What goes with blood orange? Learn the best ingredient pairings, meal ideas, and helpful tips on buying, storing, preparing, and availability.
What's A Blood Orange?
Blood orange is a variety of orange that is smaller in size, more aromatic in flavor, and has flesh that ranges in color from ruby pink to blood-red, hence the name. The skin is thick and ranges in colors from orange to deep purple/red.
The red hue is caused by anthocyanins, which are pigments that develop as the fruit develops with low temperatures during the night.
The pigments begin accumulating in the juice vesicles at the edges of the segments near the peel and continue accumulating in cold storage once harvested. This is why some flesh has swirls, streaks, or full shades of dark red.
The flavor of a blood orange is sweet, tangy, and tart similar to an orange mixed with a raspberry, which is also why it's sometimes referred to as raspberry orange.
When to Buy
Blood oranges are in season from winter through late spring. Peep the seasonal produce guide to see what else is in season right now.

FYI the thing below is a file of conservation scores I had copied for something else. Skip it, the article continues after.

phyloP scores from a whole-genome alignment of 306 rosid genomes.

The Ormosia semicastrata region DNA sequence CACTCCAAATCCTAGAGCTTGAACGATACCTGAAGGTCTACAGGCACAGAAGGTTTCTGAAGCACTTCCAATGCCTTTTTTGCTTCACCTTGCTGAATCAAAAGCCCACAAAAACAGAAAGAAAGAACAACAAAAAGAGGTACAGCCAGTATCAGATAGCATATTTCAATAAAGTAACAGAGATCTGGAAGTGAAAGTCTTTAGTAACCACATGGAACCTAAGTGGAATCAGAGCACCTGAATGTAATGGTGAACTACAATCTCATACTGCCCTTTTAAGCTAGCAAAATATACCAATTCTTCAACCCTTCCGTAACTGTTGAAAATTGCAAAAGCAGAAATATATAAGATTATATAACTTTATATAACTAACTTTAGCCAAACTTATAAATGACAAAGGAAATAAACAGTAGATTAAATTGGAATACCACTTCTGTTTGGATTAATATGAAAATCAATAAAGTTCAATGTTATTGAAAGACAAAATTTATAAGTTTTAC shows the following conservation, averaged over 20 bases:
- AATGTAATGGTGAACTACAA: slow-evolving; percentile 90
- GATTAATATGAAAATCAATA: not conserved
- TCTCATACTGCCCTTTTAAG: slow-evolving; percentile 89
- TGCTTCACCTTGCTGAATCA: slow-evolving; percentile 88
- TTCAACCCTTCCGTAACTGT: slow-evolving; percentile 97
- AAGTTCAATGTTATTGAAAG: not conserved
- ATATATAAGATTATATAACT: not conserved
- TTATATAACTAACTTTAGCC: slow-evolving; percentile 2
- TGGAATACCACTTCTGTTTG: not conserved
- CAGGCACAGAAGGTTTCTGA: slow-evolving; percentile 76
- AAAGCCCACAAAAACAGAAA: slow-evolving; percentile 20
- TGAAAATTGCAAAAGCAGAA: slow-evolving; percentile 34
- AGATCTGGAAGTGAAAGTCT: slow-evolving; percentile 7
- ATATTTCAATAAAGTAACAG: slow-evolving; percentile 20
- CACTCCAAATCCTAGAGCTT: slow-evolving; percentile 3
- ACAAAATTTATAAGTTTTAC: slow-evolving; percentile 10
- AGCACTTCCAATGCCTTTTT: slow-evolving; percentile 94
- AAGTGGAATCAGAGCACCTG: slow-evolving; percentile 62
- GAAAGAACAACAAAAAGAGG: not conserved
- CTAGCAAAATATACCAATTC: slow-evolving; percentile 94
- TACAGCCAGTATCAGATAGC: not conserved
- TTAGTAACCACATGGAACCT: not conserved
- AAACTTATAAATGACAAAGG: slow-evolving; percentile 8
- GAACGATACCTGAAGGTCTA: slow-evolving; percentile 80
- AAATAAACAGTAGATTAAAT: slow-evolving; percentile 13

What to Look For
Look for blood oranges that are heavy for their size, which indicates juiciness. Like all citrus fruits, blood oranges don’t ripen after they’re harvested from the tree, so pick oranges that look and smell sweet.
Store on the counter for up to one week or in the refrigerator for up to two weeks. If cut open, store in an airtight container in the refrigerator for a few days. Store blood orange juice in a sealed container in the refrigerator for up to three days or in an ice cube tray in the freezer for even longer.
How to Prepare
Blood oranges can be juiced, broiled, used in baked goods, or eaten raw.
What Ingredients Go With Blood Orange?
Grapefruit, kumquats, lemon, and pomegranates.
Cinnamon and cloves.
Champagne, chocolate (white), honey, sugar (brown), and vanilla.